WHILE POLITICIANS have the values that shape parties, most people have areas
of specific interest that shape their reactions to the differing political
As a Christian, I start with morality and honesty. The Iraq war went deep
with me, as it did with many others. Reluctantly, I accepted the argument for
war, and I based this judgement on the assurances of the Prime Minister that
there were weapons of mass destruction in Iraq, which could, and probably
would, be used by an evil tyrant in a volatile region. So did Michael Howard.
The fact that we now know that such weapons did not exist calls into
question either the judgement or the veracity of the Prime Minister, to an
extent that has not been seen for decades. Men's lives were put at risk on a
false prospectus. I find it difficult to support either the Prime Minister, or
the Labour Party that retains him as leader, in the knowledge of the truth that
we now have about Iraq.
MY EXPERIENCE of visiting Africa regularly over several years compels me to
give high priority to global poverty. It is not simply that if it continues
then stability in the world will be in doubt; it is simply wrong.
I therefore welcome the new-found interest of the Prime Minister and the
Chancellor in this issue. However, the problem is far greater than being one
that is resolvable by increasing aid to poor countries, some of which have rich
Such an attitude fails to address the core issues of governance, honesty,
and administrative capacity. Simplistically throwing money at problems appears
to be the first reaction of the present Government, but, without changing
attitudes, this will be useless. There is a lack of both understanding and
Poverty at home, though on a far smaller scale than in Africa, clearly has
to be addressed. Here I bridle when this Government seeks to arrogate to itself
compassion and care, as if it enjoyed a monopoly on such topics. This is so far
from the truth as to be despicable, and degrades those who claim it. A little
honesty would not go amiss.
All parties seek to improve standards of living for all our citizens. One of
the decisions taken by the Labour Government that has done more to raise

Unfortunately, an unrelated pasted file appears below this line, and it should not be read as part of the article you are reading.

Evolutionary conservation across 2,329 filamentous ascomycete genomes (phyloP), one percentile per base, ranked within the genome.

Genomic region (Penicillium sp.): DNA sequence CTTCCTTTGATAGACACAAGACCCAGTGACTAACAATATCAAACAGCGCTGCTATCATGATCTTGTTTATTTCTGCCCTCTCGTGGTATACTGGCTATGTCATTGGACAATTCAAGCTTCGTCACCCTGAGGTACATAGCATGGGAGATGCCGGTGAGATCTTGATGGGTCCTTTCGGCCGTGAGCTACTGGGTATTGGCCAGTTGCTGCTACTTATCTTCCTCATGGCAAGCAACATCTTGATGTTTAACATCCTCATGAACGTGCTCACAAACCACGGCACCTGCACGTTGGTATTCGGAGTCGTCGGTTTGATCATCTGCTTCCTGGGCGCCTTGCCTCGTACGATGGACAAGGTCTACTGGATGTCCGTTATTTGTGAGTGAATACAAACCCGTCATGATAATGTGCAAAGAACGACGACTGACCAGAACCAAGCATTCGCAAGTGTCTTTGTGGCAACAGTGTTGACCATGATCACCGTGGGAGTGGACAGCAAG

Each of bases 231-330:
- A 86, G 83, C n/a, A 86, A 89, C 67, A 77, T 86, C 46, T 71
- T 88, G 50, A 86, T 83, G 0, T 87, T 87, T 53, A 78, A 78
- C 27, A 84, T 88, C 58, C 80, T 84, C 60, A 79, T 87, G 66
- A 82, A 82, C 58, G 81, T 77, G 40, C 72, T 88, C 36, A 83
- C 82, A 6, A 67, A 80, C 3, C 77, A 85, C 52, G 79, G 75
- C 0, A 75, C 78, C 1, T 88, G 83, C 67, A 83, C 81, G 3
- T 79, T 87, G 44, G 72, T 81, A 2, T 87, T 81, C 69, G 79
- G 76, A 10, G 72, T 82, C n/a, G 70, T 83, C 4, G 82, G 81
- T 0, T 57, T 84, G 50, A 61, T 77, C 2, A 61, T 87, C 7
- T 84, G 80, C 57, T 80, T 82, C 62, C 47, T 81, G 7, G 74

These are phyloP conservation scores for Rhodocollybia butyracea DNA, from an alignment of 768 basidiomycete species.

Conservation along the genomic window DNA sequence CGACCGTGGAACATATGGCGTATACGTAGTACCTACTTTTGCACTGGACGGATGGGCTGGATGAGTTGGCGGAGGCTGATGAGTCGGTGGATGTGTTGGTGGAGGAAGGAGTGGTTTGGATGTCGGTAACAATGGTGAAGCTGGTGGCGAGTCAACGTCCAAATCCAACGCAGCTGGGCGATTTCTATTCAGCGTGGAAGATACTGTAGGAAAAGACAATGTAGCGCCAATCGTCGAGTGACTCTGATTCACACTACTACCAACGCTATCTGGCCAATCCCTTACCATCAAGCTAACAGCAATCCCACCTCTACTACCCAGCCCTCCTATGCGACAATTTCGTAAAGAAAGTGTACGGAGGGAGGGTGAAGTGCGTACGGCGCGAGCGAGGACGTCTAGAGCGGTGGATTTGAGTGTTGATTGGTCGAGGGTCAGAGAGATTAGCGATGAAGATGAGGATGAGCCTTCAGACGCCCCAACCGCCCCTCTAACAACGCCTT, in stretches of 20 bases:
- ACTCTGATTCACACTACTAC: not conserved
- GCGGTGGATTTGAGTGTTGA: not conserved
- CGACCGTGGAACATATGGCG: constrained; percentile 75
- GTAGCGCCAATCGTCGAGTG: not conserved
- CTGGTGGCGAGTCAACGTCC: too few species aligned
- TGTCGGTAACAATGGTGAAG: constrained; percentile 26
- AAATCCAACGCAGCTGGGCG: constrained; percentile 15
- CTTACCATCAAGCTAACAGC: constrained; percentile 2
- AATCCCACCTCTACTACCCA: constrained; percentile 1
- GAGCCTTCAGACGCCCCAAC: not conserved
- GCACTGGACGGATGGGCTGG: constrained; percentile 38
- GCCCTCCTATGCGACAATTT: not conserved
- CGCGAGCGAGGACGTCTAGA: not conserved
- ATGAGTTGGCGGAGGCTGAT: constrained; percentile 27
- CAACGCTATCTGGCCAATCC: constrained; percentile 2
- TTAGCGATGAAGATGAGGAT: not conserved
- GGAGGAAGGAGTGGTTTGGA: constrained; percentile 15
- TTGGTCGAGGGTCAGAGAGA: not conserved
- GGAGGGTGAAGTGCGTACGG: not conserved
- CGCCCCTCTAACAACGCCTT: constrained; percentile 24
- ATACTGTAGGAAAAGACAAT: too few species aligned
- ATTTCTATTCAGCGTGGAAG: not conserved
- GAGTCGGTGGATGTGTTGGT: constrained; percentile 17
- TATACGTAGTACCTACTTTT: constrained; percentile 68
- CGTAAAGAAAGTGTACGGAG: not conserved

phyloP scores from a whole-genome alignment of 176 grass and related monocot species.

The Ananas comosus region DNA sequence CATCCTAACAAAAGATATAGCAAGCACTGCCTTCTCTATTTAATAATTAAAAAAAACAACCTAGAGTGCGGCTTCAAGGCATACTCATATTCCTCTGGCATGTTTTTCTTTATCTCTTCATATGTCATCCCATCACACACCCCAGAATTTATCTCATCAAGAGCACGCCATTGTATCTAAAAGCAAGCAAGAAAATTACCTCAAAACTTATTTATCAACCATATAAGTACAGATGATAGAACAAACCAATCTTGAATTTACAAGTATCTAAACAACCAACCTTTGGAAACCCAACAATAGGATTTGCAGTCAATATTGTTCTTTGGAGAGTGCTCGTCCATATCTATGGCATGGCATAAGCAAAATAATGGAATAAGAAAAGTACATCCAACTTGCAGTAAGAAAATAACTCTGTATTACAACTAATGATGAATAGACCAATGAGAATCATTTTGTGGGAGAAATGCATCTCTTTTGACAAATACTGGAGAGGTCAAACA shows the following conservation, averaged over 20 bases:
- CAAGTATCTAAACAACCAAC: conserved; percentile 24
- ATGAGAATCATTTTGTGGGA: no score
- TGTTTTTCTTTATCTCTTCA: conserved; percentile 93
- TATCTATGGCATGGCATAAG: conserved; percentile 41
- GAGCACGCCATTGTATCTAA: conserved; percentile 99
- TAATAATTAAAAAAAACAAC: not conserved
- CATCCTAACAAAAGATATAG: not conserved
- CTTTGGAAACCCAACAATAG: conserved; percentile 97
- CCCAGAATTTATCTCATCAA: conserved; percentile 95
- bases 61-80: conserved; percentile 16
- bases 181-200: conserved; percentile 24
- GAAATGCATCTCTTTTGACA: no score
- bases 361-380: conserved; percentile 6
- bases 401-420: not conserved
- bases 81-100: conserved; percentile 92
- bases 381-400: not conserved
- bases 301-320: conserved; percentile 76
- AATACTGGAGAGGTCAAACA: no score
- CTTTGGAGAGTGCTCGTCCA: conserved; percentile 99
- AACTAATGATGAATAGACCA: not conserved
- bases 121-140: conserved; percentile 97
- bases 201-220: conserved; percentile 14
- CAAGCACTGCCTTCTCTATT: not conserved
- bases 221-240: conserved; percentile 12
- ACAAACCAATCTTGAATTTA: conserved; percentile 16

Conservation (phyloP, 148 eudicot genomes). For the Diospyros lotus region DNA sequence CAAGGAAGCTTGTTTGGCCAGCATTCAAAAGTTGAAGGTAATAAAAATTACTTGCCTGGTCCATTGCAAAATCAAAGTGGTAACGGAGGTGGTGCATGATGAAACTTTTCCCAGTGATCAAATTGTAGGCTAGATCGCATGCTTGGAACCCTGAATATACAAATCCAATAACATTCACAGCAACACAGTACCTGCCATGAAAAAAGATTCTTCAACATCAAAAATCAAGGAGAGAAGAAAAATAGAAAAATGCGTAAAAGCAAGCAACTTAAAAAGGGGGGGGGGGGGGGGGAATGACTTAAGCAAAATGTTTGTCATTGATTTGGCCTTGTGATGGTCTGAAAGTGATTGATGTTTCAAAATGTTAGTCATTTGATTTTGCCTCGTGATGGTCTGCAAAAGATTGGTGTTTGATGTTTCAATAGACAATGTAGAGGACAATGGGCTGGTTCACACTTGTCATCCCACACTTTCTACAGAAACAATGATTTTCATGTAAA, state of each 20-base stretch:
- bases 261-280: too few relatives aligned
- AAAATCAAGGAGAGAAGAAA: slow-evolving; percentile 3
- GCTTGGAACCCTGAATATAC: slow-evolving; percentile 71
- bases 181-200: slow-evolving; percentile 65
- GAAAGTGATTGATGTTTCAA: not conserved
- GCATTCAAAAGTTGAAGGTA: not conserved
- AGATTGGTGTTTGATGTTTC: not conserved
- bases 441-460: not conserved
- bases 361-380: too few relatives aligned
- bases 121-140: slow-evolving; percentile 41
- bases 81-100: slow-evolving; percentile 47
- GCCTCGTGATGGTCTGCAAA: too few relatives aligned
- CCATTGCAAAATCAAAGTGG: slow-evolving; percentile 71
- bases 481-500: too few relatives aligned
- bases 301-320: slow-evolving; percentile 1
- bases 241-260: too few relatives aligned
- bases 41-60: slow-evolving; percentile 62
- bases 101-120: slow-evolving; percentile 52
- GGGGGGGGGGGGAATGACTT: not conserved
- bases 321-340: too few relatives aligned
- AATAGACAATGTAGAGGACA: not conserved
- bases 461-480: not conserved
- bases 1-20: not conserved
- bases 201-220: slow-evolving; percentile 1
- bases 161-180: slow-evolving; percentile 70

justifiable anger is the callous destruction of our pension provision. Gordon
Brown inherited arguably the best-funded pension structure in the Western
world. In his first budget, he destroyed it by changing the tax structure for
Today, long-standing funds are either failing or being closed to new
entrants. Nothing has been done to ensure that those in retirement have the
prospect of living on an income that would ensure their self-esteem.
In 20 to 30 years' time, the full horror of what has been done will become
apparent. Mr Brown's actions have probably done more to increase poverty in
this country over future decades than any Government's for generations. I
cannot bring myself to support a Government that has launched such a gratuitous
attack on the living standards of the elderly.
This leads to the question of competence. Over eight years, the present
Government has enjoyed a majority that should have enabled it to achieve much.
Yet it has achieved so little. Money has been poured into education and the
health service, but there has been little to show for it. The thinking
underlying almost all the actions of this Government is that money will cure
everything. I find this attitude to be as incompetent as it is immoral.
SO FAR, I have walked along what some might call the via negativa
in attacking the Government. However, when a Government calls an early
election, less than four years into a five-year parliament with an overwhelming
majority, it is presumably seeking the electorate's approval for its actions.
That I cannot give. Honesty, morality, the threat to future living standards of
our elderly, and sheer incompetence masked under a cloud of distortion and
spin, laced with increasing authoritarianism - all demand that I look
The Liberal Democrats remain principally a party of protest rather than a
serious aspirant to government. I question whether they have thought through
their policies. This was only too well exemplified by their confusion over the
effects of their local income tax.
Where is my via positiva? I just do not believe that the current
Conservative leadership would have led on Iraq with the flimsy evidence that we
all now know existed. It has a determination to clear out the Augean stables of
spin, and to restore Parliament as the basis of our democracy. It has a more
practical approach to the real issues of education and health. It has both an
understanding of the pensions problem, and the will to raise pensioners out of
poverty in the decades to come.
It is possible to increase spending in some areas and to reduce it in
others, while lowering the proportion of GDP spent by the Government. It is
mendacious to suggest otherwise. Successful economies are low-tax economies,
and there is nothing immoral in creating the means to do good. Here the case
for the Conservatives is overwhelming, compared with a high-tax, high-spend,
and low-performance Labour Government.
Given the instinct, shared by so many, that merely throwing money at a
problem will rarely provide a cure; a dislike of the patronising attitude that
bureaucrats know better how to spend money than individuals; and the imperative
to restore honesty in government - I believe it is time for a moral change.
Today, that can only be a Conservative Government.
Christopher Buckmaster is a Conservative councillor for the Royal
Borough of Kensington and Chelsea, and a churchwarden of St George's, Campden